The Spring Supper Salad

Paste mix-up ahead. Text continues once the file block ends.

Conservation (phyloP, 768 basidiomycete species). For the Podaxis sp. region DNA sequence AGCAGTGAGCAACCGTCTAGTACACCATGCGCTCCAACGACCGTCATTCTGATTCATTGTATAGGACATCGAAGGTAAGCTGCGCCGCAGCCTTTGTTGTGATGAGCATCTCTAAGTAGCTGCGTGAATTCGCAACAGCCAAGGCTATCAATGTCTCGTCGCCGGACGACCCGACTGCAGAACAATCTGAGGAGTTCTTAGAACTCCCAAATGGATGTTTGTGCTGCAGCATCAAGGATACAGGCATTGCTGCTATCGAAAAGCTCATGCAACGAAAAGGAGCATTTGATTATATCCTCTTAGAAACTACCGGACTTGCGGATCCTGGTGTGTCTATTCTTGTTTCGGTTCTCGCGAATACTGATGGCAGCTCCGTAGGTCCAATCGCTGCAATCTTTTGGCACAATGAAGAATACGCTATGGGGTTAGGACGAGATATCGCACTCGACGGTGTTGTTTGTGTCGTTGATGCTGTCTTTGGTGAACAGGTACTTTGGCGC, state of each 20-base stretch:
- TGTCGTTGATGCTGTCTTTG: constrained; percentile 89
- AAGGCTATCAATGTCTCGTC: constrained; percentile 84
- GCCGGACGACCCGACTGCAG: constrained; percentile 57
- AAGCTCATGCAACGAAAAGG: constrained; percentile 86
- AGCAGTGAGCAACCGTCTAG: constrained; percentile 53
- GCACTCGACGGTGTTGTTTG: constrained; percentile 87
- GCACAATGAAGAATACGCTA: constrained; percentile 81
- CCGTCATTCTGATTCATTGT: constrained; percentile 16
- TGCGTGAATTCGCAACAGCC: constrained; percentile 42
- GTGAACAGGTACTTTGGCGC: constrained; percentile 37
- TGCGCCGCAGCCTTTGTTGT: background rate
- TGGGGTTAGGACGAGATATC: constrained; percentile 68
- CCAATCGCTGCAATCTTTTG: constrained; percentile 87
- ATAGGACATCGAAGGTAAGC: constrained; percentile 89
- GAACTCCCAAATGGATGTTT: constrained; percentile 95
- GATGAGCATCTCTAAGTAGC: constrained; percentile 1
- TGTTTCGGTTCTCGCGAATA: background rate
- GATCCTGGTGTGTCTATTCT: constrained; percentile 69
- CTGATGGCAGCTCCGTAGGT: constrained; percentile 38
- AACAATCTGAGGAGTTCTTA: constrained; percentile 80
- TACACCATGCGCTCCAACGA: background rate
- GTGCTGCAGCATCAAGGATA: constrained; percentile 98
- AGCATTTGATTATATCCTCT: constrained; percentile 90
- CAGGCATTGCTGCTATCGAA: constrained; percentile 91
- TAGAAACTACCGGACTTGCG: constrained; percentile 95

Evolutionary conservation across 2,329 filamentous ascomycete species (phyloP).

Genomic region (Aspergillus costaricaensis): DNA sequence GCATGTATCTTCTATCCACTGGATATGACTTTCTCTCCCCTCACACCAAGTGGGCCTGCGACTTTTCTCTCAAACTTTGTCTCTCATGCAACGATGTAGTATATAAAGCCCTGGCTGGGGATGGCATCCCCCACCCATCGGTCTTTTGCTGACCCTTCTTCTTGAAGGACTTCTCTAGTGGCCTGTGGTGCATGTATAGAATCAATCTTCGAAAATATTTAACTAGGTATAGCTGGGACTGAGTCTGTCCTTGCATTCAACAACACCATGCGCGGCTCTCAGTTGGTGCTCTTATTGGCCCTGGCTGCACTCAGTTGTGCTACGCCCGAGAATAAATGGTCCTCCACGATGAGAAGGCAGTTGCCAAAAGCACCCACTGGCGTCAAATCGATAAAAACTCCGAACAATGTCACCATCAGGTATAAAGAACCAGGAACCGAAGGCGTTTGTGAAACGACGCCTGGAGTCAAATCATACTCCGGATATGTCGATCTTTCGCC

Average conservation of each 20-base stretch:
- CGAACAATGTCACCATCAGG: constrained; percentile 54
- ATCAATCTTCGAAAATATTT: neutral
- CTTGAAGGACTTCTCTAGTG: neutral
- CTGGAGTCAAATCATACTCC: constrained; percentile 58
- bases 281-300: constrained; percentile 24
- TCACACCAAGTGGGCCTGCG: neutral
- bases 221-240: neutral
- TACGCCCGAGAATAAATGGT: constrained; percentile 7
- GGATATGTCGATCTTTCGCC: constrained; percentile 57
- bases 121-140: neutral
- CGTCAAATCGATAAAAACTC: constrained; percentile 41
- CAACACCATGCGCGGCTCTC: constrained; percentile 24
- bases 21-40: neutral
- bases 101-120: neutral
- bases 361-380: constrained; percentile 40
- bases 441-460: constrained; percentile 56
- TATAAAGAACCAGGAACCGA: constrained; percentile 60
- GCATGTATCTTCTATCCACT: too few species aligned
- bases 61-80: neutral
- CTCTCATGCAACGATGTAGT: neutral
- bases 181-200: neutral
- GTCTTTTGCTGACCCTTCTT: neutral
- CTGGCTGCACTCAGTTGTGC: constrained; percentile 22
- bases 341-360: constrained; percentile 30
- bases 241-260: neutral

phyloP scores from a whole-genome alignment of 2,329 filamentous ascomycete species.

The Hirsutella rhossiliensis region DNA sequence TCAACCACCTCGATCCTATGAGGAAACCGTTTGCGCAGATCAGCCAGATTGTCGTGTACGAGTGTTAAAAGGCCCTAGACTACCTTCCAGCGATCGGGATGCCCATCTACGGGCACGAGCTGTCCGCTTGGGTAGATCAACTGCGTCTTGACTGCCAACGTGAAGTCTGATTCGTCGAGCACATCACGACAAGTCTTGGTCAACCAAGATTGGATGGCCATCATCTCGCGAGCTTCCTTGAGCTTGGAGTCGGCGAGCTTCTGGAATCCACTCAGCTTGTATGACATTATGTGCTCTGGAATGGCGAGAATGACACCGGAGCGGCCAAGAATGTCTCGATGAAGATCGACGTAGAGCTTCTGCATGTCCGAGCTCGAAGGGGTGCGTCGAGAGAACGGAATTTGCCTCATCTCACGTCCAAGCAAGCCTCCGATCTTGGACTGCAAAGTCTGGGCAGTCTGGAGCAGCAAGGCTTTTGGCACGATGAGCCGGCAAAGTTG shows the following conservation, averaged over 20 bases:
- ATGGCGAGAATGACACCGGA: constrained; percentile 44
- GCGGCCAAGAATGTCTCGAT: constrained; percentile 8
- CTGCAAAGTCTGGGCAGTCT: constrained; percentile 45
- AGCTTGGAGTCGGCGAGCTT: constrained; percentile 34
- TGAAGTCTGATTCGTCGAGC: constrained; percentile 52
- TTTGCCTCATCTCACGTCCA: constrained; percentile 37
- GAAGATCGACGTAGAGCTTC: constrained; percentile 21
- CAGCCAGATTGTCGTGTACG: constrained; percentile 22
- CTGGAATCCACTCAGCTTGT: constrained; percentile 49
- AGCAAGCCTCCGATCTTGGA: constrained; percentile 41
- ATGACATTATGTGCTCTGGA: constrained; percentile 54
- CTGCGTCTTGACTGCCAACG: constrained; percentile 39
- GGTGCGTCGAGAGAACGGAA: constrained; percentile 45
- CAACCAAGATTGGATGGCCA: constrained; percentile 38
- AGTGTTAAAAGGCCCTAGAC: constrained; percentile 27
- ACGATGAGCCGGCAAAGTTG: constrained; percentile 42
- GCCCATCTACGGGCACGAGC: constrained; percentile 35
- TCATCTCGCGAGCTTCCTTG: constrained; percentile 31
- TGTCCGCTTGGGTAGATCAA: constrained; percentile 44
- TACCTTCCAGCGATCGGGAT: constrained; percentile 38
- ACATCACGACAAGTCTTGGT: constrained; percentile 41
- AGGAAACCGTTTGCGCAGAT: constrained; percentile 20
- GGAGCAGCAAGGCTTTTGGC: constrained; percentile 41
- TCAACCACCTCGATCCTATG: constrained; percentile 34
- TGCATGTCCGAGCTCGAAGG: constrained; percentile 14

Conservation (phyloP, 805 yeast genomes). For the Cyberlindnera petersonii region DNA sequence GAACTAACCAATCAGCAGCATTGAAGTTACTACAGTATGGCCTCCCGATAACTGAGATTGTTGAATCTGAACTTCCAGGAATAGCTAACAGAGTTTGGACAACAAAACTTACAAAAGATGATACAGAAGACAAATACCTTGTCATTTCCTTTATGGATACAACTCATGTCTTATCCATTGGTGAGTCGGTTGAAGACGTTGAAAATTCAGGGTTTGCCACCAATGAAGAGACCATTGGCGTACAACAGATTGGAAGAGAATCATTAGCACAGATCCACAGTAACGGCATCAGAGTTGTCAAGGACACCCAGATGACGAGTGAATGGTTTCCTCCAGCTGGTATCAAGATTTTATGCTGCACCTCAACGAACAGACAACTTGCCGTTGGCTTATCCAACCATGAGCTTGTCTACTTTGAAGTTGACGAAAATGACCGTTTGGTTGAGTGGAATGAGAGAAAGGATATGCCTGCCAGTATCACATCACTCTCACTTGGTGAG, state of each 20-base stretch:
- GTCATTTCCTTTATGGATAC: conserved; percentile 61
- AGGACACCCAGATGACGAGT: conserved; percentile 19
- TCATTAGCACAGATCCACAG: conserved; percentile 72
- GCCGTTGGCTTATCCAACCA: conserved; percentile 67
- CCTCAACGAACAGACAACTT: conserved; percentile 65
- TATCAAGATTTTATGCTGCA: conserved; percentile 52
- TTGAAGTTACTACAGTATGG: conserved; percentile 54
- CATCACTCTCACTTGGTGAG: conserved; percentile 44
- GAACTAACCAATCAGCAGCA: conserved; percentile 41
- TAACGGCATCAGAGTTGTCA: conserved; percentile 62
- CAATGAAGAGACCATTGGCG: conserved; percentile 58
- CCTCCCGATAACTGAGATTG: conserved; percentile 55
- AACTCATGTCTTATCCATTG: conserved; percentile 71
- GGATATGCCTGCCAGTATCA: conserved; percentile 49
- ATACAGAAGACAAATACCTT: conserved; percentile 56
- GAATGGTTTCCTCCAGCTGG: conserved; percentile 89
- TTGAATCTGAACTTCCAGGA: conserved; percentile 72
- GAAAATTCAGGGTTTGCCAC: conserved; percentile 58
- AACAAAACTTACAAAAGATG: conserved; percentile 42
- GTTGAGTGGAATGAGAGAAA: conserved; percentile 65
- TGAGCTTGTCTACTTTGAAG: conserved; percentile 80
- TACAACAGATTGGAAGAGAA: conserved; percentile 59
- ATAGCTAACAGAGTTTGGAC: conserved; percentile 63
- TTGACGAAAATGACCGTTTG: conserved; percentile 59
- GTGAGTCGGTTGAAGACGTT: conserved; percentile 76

April 23 2020 My New Roots